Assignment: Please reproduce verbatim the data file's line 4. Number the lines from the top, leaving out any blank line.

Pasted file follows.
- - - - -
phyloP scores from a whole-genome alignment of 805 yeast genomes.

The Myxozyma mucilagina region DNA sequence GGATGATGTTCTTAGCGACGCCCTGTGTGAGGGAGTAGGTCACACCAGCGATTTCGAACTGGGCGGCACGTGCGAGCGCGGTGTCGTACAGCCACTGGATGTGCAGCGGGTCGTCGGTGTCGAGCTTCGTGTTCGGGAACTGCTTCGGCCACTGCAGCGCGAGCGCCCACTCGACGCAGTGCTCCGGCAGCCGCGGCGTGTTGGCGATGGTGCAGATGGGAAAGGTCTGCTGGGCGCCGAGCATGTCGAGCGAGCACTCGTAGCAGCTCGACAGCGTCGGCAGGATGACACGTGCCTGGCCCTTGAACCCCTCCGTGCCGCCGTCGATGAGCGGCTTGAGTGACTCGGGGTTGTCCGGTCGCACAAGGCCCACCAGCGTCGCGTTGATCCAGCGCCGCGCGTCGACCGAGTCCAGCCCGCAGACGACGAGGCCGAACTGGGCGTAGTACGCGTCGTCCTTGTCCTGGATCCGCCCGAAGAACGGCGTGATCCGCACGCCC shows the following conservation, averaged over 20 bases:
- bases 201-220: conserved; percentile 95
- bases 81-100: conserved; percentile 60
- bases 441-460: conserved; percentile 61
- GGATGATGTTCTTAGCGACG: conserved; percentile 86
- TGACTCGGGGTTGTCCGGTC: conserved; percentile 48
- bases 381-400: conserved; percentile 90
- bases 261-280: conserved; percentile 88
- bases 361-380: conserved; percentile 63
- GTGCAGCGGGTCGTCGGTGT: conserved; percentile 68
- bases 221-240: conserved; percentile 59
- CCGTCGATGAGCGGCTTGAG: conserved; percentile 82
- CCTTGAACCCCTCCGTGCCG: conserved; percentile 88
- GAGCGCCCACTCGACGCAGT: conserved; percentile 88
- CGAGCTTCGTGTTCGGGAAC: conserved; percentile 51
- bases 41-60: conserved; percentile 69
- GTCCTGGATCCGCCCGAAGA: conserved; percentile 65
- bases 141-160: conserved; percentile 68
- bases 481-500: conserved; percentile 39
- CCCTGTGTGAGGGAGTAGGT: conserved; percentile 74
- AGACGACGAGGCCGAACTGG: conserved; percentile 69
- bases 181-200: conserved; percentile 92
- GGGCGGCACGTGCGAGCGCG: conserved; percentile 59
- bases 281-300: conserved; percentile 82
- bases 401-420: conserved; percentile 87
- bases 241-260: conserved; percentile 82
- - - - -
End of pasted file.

- bases 81-100: conserved; percentile 60